As a former criminal defense attorney, I’ve sat in rooms candidly discussing crime with thousands of criminals. I know what “consciousness of guilt” looks like. Trump exhibits it daily.
- DEFLECT BLAME. Criminals seek others who may have conducted themselves poorly in order to unload or distribute blame rightly assigned to them. Trump does this with ex-aides like Manafort, Flynn, and Papadopoulos, who he presents as little known by him and/or having gone rogue.
- ALLEGE A CONSPIRACY. Criminals will claim a conspiracy as the cause of their problems. The most common conspiracy alleged is between witnesses or members of law enforcement. Trump repeatedly alleges that government officials and law enforcement officers conspired against him.
- COMPLAIN ABOUT LAW ENFORCEMENT. Criminals want to talk about the investigation itself, rather than what and who the investigation is investigating. Trump obsessively complains about aspects of the investigation against him that don’t actually change the underlying evidence.
- TAMPER WITH WITNESSES. Criminals will often seek contact with known witnesses either to convince them not to testify, to change their story, to remain loyal to the defendant, or to intimidate them. Trump did this with Flynn, Yates, Comey, McCabe, Sessions, his son, and others.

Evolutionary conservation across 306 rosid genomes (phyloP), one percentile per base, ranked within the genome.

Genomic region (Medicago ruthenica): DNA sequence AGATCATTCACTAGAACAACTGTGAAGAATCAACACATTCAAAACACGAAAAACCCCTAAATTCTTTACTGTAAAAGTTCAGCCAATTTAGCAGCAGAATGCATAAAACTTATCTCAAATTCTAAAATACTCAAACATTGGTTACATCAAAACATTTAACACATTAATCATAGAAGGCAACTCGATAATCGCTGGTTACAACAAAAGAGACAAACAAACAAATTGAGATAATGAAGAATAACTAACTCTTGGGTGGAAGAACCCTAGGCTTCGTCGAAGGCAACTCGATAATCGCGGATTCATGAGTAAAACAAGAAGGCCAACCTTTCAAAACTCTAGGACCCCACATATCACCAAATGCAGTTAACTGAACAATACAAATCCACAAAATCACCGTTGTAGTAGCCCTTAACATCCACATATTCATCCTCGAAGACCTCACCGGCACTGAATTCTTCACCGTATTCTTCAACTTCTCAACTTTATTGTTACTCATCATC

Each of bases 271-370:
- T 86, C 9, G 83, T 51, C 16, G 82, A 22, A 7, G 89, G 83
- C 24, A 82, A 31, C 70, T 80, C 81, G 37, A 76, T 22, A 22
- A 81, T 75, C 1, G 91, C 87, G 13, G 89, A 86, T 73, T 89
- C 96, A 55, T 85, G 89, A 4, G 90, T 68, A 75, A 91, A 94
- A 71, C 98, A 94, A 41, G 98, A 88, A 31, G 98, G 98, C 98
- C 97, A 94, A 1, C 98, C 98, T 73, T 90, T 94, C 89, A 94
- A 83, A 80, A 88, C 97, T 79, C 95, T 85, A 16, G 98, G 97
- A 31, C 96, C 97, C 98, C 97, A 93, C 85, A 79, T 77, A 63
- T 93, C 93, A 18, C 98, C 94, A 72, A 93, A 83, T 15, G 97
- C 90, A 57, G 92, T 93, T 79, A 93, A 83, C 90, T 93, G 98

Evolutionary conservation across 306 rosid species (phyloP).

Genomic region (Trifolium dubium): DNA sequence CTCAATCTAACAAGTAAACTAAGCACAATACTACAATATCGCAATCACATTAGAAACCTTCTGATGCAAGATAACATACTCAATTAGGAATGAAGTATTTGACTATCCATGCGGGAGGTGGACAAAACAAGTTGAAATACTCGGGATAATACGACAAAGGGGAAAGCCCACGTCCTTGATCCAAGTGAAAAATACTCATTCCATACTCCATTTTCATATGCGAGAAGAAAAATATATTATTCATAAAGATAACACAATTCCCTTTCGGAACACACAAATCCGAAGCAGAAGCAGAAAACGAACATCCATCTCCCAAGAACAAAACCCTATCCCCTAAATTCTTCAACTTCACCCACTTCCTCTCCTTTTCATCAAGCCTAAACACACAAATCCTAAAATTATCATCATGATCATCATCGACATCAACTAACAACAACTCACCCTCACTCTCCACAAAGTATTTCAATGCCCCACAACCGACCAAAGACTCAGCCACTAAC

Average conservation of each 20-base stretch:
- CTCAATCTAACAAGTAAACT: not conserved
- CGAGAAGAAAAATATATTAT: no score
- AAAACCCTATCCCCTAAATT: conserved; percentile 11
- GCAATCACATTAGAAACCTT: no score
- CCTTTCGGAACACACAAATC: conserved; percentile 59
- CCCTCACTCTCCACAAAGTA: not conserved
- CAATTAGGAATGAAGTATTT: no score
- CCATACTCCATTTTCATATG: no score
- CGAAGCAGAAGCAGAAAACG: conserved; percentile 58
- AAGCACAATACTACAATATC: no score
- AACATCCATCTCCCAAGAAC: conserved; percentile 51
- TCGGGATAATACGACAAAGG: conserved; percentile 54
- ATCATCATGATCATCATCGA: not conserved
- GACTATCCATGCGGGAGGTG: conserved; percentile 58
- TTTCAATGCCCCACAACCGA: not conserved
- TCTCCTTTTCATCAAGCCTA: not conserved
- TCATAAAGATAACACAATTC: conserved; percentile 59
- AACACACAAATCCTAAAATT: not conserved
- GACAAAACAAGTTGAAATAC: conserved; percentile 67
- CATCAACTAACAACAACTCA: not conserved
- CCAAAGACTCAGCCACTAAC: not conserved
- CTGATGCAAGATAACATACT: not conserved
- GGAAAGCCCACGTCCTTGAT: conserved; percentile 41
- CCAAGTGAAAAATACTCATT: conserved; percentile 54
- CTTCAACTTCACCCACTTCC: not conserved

- DISTRACT ATTENTION FROM THEIR ACTIONS. Criminals eagerly discuss subjects beyond their pending case when doing so distracts from their criminal liability. Trump’s war on “fake news” and unhinged tweetstorms distract attention from an investigation threatening to take him down.
- REFUSE TO ANSWER VALID QUESTIONS. Criminals refuse to discuss, sometimes even with a lawyer, inculpatory facts, whether things they said, decisions they made, or actions they took. Trump has successfully evaded answering even the most basic questions on what he knew and when.
- EXHIBIT FALSE CONFIDENCE. Criminals often assure allies and defenders that there’s nothing to be found against them and they’ll shortly be exonerated, even when nothing in the facts supports this view. Trump’s wild claims that he’ll soon be exonerated fall into this category.
- USE “EVEN IF” ARGUMENTS. Criminals often float self-aggrandizing hypotheticals in the form of bet-hedging: “Even if I did X, it wouldn’t be illegal, or I would’ve been justified…” Trump does this most flagrantly when discussing whether he told Flynn to negotiate with Russia.
- PLAY DUMB. Criminals will claim to have no knowledge of things they obviously would have known about. Trump claims to have known absolutely nothing any of his aides (even his own sons) were doing with the Russians, a claim that strains credulity well past the breaking point.
- EXHIBIT UNUSUAL AGITATION. Criminals exhibit anger in response to warranted criminal accusations; in my own experience, innocent people react to false accusations with signs of confusion, fear, and depression. Trump has responded to Mueller with rage and false self-assurance.
- LEVELING NEW ACCUSATIONS OF IDENTICAL CONDUCT. Criminals accused of, say, assault will often level new claims (even unrelated ones) that someone else is guilty of assault. Trump regularly accuses people of the lying, cover-ups, and treasonous conduct he stands accused of now.